Many engineers are familiar with the concept of a postmortem. Postmortems are a tool used to examine mistakes engineers make resulting in a severe problem, such as an outage or data loss.
In these situations, the most common alternative to the postmortem is scapegoating the person who made the mistake and punishing them.
The logic behind punishing people in these situations is unclear to me. It feels to me like it’s so management can feel good about saying they did something to address the issue.
This approach is short-sighted though. Where human error is possible, it’s inevitable given enough time. Punitive action assumes that people are only trying to avoid mistakes to avoid getting punished, not because they want to do a good job. If the former were the case, maybe the company’s hiring process is the problem?
In contrast, blameless postmortems focus on the system or process surrounding a human mistake rather than the mistake itself. Barring rare cases of malice or gross negligence, the engineer was applying their skills to their problem in a way that made the most sense to them at the time.
For example, say an engineer at your company deleted a huge chunk of data. Nightly backups were running but no one had ever tested them, so the data loss was catastrophic. Here are some questions that might come out of the postmortem process:
- Were there any guardrails on the engineer being able to delete a massive amount of production data?
- Why was the engineer doing any work on the production database directly? Why wasn’t there a UI where they could get that work done in a less dangerous way?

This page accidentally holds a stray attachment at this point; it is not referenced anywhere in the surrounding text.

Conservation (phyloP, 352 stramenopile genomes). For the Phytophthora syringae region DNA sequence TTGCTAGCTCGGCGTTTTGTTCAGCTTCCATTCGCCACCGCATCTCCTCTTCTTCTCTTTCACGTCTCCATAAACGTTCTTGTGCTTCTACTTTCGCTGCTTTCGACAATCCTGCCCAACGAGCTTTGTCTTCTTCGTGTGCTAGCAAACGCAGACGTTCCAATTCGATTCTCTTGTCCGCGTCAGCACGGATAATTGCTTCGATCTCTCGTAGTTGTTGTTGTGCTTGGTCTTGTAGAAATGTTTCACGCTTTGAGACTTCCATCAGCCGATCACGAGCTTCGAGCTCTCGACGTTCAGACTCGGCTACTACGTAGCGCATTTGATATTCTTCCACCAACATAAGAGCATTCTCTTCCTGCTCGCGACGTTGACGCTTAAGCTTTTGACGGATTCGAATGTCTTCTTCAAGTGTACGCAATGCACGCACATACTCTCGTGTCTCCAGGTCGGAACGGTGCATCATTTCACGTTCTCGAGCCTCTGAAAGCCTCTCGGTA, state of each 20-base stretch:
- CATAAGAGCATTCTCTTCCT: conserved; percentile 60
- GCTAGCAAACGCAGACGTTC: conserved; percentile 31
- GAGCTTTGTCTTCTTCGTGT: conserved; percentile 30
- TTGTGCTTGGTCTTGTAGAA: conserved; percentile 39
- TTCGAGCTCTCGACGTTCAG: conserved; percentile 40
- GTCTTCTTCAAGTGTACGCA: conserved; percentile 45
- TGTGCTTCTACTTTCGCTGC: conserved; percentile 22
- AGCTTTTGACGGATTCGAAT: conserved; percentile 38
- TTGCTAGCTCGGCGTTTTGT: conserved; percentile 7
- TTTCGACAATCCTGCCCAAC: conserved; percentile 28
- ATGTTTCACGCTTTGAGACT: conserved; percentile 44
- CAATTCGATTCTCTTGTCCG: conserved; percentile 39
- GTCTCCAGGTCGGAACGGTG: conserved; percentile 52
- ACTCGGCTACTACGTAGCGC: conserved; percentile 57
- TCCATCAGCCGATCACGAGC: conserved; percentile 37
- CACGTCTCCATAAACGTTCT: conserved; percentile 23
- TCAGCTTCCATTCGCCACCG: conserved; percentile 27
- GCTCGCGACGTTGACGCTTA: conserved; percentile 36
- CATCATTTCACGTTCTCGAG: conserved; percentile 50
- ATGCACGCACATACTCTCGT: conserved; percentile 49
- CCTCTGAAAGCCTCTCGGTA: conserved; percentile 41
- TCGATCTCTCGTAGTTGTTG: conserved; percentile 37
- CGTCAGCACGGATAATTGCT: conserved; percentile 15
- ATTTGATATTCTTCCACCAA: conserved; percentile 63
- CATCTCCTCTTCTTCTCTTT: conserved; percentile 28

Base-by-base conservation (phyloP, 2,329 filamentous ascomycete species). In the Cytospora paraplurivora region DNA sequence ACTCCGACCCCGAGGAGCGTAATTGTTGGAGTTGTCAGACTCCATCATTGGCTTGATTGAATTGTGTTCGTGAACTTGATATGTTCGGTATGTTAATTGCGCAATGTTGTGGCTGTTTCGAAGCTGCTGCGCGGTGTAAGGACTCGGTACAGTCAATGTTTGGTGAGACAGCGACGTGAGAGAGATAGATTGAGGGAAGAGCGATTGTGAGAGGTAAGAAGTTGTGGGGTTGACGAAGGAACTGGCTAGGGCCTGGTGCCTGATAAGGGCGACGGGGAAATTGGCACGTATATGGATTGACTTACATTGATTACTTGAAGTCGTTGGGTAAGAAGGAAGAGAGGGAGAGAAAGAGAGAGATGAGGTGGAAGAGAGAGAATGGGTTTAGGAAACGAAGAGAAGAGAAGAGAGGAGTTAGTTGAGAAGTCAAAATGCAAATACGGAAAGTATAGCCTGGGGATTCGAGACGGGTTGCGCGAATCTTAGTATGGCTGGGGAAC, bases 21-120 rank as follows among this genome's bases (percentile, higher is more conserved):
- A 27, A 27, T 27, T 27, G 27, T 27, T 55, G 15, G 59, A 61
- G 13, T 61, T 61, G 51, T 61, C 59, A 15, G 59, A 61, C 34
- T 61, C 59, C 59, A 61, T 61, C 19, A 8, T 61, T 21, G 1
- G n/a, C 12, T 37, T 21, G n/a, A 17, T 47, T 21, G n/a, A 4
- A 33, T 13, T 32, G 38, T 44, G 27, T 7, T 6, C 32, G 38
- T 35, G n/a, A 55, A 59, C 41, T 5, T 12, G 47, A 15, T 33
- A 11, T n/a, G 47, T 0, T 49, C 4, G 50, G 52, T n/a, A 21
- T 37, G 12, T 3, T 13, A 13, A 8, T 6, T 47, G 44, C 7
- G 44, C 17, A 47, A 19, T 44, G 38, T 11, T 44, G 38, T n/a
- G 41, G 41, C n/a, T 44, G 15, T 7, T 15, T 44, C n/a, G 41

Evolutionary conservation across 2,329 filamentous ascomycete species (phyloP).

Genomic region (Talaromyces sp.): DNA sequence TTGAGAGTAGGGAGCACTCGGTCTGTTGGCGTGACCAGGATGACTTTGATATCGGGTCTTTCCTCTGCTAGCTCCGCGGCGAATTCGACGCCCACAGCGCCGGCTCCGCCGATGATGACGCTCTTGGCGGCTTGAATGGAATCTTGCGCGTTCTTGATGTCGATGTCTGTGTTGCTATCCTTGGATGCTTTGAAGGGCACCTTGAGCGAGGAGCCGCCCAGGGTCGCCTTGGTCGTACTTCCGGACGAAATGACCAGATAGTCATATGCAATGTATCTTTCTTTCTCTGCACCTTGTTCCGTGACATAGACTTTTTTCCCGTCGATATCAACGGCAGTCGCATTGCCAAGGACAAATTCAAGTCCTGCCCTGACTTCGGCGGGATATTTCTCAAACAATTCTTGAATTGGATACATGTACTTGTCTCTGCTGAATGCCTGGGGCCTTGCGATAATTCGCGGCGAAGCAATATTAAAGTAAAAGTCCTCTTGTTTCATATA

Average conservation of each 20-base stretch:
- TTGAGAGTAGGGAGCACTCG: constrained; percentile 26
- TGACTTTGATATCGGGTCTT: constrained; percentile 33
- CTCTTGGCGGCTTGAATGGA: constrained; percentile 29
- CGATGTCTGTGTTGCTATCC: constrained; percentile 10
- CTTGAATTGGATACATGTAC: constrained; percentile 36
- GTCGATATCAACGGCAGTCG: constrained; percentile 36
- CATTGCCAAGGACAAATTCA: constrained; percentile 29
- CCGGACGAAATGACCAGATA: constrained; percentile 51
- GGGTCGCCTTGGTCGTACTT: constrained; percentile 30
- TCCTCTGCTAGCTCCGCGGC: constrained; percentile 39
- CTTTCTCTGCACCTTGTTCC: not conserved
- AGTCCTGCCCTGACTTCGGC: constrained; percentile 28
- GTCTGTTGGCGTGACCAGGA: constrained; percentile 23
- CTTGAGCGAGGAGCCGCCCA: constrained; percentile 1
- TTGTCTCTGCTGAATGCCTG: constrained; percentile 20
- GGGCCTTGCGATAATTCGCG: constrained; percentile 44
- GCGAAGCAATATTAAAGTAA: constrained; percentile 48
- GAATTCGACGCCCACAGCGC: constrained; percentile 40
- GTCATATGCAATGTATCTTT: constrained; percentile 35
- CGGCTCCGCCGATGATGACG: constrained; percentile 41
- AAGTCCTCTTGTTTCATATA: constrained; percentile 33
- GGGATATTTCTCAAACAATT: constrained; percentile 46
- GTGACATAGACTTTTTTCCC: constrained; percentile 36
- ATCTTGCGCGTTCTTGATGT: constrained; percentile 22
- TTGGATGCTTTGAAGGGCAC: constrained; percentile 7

- Why weren’t backups routinely tested?
- Was the engineer aware of the inherent danger of what they were doing?
The ultimate goal of the postmortem is to produce a list of corrective actions. These actions should prevent similar mistakes from happening in the future for anyone in the errant engineer’s position.
While companies’ implementations of postmortems are often far from perfect, I’m completely aligned with the principles behind them. I often wonder why other disciplines don’t adopt similar principles.
In engineering, the postmortem-worthy problems might look like outages, data loss, and data breaches. In other disciplines, there are lost sales, bad hires, and PR disasters. Many of the reasons the postmortem is such an effective tool have nothing to do with engineering.
To me, the most valuable element of postmortems by far is the level of honesty required to conduct them. Everyone involved is allowed to be 100% forthcoming about their roles knowing their jobs are safe. Without the honesty piece, engineers (and everyone really) would default to an approach of hiding mistakes, and teams would inevitably repeat them.
Blameless postmortems emphasize that you can make mistakes and still be competent. We’re all just doing the best we can with the information we have. The goal of the process is continuous improvement, not perfection.
Many postmortems ask a chain of five whys in order to get to the root cause of a mistake. This root cause analysis is critical to treating the underlying issue instead of the issue’s symptoms.
I’ve become fascinated by the theory behind human behavior and motivation in recent years. My interest started with Daniel Kahneman’s terrific book Thinking Fast and Slow, which discusses the competing priorities in two different parts of your mind.